We taught this lesson in our painting camp last month and were reminded what a great project it is. Kids learn about perspective, shadowing, color blending and more. Download a PDF lesson plan here: Spherical Paintings Lesson Plan
Age Group: 3rd – 5th grade
- Techniques: Learning about mixing paint colors
- Concepts: Learning about light sources, highlights, midtones, perspective and shadows
- 18 x 24” paper
- tempera paint
- round containers to trace for circles
- water containers
- paper towels
- paper plates to use as palettes
(A note about paper plates: we like to use the coated ones, so they do not absorb the paint and leave less for the students to use. Also each size plate has its own advantages, and we choose which size to use based on the class’ age group and level.
Smaller plates allow for less area for the children to spread the paint around, and keeps it in more controlled areas. This is good for younger kids so they don’t end up using all their paint to cover the plates.
Larger plates provide more area for mixing colors and are ideal for older/more advanced students who need that freedom.)
Organize materials: nothing to set up ahead of time
- Give each student a piece of paper and a pencil and have them write their name on the back.
- Show students an example of the project and talk about light sources, highlights, midtones and shadows. We find a diagram like this is helpful:
- Hand out plastic containers for the students to trace overlapping circles onto their papers.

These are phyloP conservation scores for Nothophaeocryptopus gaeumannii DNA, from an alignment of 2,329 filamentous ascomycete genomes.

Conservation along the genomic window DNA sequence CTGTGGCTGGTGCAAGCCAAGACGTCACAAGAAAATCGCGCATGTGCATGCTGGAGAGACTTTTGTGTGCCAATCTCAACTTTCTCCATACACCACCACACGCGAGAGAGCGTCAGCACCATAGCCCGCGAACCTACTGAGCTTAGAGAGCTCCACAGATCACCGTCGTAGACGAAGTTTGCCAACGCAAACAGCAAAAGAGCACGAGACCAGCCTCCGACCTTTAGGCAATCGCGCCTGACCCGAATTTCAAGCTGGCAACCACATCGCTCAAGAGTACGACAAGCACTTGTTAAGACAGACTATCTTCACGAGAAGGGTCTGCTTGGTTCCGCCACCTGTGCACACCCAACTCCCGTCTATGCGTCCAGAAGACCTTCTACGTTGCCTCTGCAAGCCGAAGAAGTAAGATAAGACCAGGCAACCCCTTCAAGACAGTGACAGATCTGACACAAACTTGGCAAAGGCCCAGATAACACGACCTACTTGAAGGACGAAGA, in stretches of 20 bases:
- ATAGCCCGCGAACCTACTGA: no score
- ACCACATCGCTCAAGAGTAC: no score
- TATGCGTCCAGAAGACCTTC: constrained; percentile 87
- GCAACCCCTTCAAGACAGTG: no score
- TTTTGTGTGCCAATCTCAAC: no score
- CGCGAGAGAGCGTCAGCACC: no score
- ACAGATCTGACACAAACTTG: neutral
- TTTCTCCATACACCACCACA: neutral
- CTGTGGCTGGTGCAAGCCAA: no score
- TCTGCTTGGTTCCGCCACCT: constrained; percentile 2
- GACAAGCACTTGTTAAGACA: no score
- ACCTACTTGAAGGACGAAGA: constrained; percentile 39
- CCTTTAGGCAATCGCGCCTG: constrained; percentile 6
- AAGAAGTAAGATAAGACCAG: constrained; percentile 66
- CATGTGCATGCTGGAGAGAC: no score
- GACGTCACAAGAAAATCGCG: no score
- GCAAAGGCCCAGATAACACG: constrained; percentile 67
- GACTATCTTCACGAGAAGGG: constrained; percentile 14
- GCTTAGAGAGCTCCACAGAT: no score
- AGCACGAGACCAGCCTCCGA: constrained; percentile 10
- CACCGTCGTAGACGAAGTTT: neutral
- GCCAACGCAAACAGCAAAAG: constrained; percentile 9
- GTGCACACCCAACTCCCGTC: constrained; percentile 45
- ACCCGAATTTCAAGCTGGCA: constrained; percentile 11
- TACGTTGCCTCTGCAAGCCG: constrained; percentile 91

- Before starting to paint, have children select the colors they will use. For this project, the spheres will be a primary color and the background will be a contrasting color (across the color wheel from the spheres’ color).
- Give each child a paper plate with their selected sphere color paint on it, plus white and black.
- Have the students determine their light source, then first paint the highlighted area of their spheres white. Show them how to follow the curve of the sphere with the paint.
- Next have them paint the midtone of their spheres with the pure primary color. They will next blend the paints right on the paper to create a graduated effect.
- The final step for the spheres will be to have them use black along the shadow edge of their spheres. Again, they will blend the paint on their paper to create the shadow effect.
- Painting the background will complete these projects. Have the children mix up their contrasting color and paint the background of their paintings.
- These painting generally dry rather quickly and can often be taken home the same day.